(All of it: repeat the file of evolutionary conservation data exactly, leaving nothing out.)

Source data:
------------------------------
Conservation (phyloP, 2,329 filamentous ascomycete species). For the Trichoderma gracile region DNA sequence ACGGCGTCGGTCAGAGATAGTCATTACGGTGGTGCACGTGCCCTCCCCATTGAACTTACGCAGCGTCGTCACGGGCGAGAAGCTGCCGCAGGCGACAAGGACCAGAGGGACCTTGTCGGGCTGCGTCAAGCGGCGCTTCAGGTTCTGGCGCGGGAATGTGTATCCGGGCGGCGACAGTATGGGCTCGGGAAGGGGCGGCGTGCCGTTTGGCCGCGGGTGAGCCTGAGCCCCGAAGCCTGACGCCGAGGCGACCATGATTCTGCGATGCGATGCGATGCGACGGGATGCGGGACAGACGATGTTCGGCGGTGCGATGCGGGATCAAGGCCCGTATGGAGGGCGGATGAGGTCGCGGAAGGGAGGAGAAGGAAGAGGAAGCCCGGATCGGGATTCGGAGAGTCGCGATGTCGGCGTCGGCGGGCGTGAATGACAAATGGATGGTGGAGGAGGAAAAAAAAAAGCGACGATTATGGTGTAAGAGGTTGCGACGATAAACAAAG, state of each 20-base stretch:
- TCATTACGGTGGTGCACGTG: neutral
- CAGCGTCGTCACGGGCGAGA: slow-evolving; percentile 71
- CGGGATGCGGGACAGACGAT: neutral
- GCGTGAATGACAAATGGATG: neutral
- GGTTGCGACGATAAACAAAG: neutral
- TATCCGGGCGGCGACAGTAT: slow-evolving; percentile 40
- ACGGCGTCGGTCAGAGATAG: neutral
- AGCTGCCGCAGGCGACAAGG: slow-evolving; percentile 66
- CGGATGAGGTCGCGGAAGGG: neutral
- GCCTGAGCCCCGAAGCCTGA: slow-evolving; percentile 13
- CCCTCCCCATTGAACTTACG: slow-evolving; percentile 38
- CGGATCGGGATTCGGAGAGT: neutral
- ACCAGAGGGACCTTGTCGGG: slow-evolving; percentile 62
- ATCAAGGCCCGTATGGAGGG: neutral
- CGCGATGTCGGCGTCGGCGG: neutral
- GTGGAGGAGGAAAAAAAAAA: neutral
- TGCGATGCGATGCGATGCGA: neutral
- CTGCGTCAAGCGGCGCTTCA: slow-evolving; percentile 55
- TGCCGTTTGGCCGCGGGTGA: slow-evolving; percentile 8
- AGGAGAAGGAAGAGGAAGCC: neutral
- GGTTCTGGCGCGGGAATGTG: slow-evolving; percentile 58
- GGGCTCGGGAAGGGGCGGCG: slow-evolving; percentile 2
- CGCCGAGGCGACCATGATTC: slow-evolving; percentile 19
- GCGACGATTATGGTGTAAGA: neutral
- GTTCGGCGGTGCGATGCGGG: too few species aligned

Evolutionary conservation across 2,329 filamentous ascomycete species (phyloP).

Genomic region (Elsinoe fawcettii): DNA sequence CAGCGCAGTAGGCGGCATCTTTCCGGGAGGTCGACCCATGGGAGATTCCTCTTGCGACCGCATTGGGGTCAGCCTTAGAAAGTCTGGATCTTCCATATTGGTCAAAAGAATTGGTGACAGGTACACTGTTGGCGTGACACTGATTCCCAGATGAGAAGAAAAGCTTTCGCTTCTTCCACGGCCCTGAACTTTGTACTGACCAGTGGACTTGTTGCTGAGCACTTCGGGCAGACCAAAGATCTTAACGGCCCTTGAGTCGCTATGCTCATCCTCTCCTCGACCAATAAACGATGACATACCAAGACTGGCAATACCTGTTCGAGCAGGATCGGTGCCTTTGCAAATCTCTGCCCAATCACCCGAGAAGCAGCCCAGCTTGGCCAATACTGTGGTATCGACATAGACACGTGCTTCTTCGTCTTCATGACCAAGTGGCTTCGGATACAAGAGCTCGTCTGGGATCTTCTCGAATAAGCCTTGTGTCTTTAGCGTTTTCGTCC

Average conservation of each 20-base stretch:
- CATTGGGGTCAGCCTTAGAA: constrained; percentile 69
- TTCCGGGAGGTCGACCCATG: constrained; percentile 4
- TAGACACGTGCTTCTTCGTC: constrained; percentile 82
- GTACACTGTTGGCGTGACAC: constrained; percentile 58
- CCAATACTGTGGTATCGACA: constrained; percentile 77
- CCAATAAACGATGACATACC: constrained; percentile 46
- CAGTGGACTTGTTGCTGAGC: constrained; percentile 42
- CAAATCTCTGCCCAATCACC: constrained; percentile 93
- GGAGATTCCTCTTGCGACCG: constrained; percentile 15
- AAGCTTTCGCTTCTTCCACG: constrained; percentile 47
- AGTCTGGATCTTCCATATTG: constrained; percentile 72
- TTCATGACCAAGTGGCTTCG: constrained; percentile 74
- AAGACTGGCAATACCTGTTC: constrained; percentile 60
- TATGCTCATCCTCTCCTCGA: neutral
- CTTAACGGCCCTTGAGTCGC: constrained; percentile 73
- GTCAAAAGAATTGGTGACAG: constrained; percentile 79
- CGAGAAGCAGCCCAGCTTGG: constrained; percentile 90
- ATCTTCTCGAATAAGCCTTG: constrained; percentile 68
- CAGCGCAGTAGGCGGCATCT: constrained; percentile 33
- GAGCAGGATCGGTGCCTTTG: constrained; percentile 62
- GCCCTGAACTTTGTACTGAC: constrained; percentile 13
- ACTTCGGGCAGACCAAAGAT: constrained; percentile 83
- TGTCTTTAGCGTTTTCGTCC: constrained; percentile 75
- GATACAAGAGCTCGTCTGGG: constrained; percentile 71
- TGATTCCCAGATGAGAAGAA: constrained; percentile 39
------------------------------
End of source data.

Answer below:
Conservation (phyloP, 2,329 filamentous ascomycete species). For the Trichoderma gracile region DNA sequence ACGGCGTCGGTCAGAGATAGTCATTACGGTGGTGCACGTGCCCTCCCCATTGAACTTACGCAGCGTCGTCACGGGCGAGAAGCTGCCGCAGGCGACAAGGACCAGAGGGACCTTGTCGGGCTGCGTCAAGCGGCGCTTCAGGTTCTGGCGCGGGAATGTGTATCCGGGCGGCGACAGTATGGGCTCGGGAAGGGGCGGCGTGCCGTTTGGCCGCGGGTGAGCCTGAGCCCCGAAGCCTGACGCCGAGGCGACCATGATTCTGCGATGCGATGCGATGCGACGGGATGCGGGACAGACGATGTTCGGCGGTGCGATGCGGGATCAAGGCCCGTATGGAGGGCGGATGAGGTCGCGGAAGGGAGGAGAAGGAAGAGGAAGCCCGGATCGGGATTCGGAGAGTCGCGATGTCGGCGTCGGCGGGCGTGAATGACAAATGGATGGTGGAGGAGGAAAAAAAAAAGCGACGATTATGGTGTAAGAGGTTGCGACGATAAACAAAG, state of each 20-base stretch:
- TCATTACGGTGGTGCACGTG: neutral
- CAGCGTCGTCACGGGCGAGA: slow-evolving; percentile 71
- CGGGATGCGGGACAGACGAT: neutral
- GCGTGAATGACAAATGGATG: neutral
- GGTTGCGACGATAAACAAAG: neutral
- TATCCGGGCGGCGACAGTAT: slow-evolving; percentile 40
- ACGGCGTCGGTCAGAGATAG: neutral
- AGCTGCCGCAGGCGACAAGG: slow-evolving; percentile 66
- CGGATGAGGTCGCGGAAGGG: neutral
- GCCTGAGCCCCGAAGCCTGA: slow-evolving; percentile 13
- CCCTCCCCATTGAACTTACG: slow-evolving; percentile 38
- CGGATCGGGATTCGGAGAGT: neutral
- ACCAGAGGGACCTTGTCGGG: slow-evolving; percentile 62
- ATCAAGGCCCGTATGGAGGG: neutral
- CGCGATGTCGGCGTCGGCGG: neutral
- GTGGAGGAGGAAAAAAAAAA: neutral
- TGCGATGCGATGCGATGCGA: neutral
- CTGCGTCAAGCGGCGCTTCA: slow-evolving; percentile 55
- TGCCGTTTGGCCGCGGGTGA: slow-evolving; percentile 8
- AGGAGAAGGAAGAGGAAGCC: neutral
- GGTTCTGGCGCGGGAATGTG: slow-evolving; percentile 58
- GGGCTCGGGAAGGGGCGGCG: slow-evolving; percentile 2
- CGCCGAGGCGACCATGATTC: slow-evolving; percentile 19
- GCGACGATTATGGTGTAAGA: neutral
- GTTCGGCGGTGCGATGCGGG: too few species aligned

Evolutionary conservation across 2,329 filamentous ascomycete species (phyloP).

Genomic region (Elsinoe fawcettii): DNA sequence CAGCGCAGTAGGCGGCATCTTTCCGGGAGGTCGACCCATGGGAGATTCCTCTTGCGACCGCATTGGGGTCAGCCTTAGAAAGTCTGGATCTTCCATATTGGTCAAAAGAATTGGTGACAGGTACACTGTTGGCGTGACACTGATTCCCAGATGAGAAGAAAAGCTTTCGCTTCTTCCACGGCCCTGAACTTTGTACTGACCAGTGGACTTGTTGCTGAGCACTTCGGGCAGACCAAAGATCTTAACGGCCCTTGAGTCGCTATGCTCATCCTCTCCTCGACCAATAAACGATGACATACCAAGACTGGCAATACCTGTTCGAGCAGGATCGGTGCCTTTGCAAATCTCTGCCCAATCACCCGAGAAGCAGCCCAGCTTGGCCAATACTGTGGTATCGACATAGACACGTGCTTCTTCGTCTTCATGACCAAGTGGCTTCGGATACAAGAGCTCGTCTGGGATCTTCTCGAATAAGCCTTGTGTCTTTAGCGTTTTCGTCC

Average conservation of each 20-base stretch:
- CATTGGGGTCAGCCTTAGAA: constrained; percentile 69
- TTCCGGGAGGTCGACCCATG: constrained; percentile 4
- TAGACACGTGCTTCTTCGTC: constrained; percentile 82
- GTACACTGTTGGCGTGACAC: constrained; percentile 58
- CCAATACTGTGGTATCGACA: constrained; percentile 77
- CCAATAAACGATGACATACC: constrained; percentile 46
- CAGTGGACTTGTTGCTGAGC: constrained; percentile 42
- CAAATCTCTGCCCAATCACC: constrained; percentile 93
- GGAGATTCCTCTTGCGACCG: constrained; percentile 15
- AAGCTTTCGCTTCTTCCACG: constrained; percentile 47
- AGTCTGGATCTTCCATATTG: constrained; percentile 72
- TTCATGACCAAGTGGCTTCG: constrained; percentile 74
- AAGACTGGCAATACCTGTTC: constrained; percentile 60
- TATGCTCATCCTCTCCTCGA: neutral
- CTTAACGGCCCTTGAGTCGC: constrained; percentile 73
- GTCAAAAGAATTGGTGACAG: constrained; percentile 79
- CGAGAAGCAGCCCAGCTTGG: constrained; percentile 90
- ATCTTCTCGAATAAGCCTTG: constrained; percentile 68
- CAGCGCAGTAGGCGGCATCT: constrained; percentile 33
- GAGCAGGATCGGTGCCTTTG: constrained; percentile 62
- GCCCTGAACTTTGTACTGAC: constrained; percentile 13
- ACTTCGGGCAGACCAAAGAT: constrained; percentile 83
- TGTCTTTAGCGTTTTCGTCC: constrained; percentile 75
- GATACAAGAGCTCGTCTGGG: constrained; percentile 71
- TGATTCCCAGATGAGAAGAA: constrained; percentile 39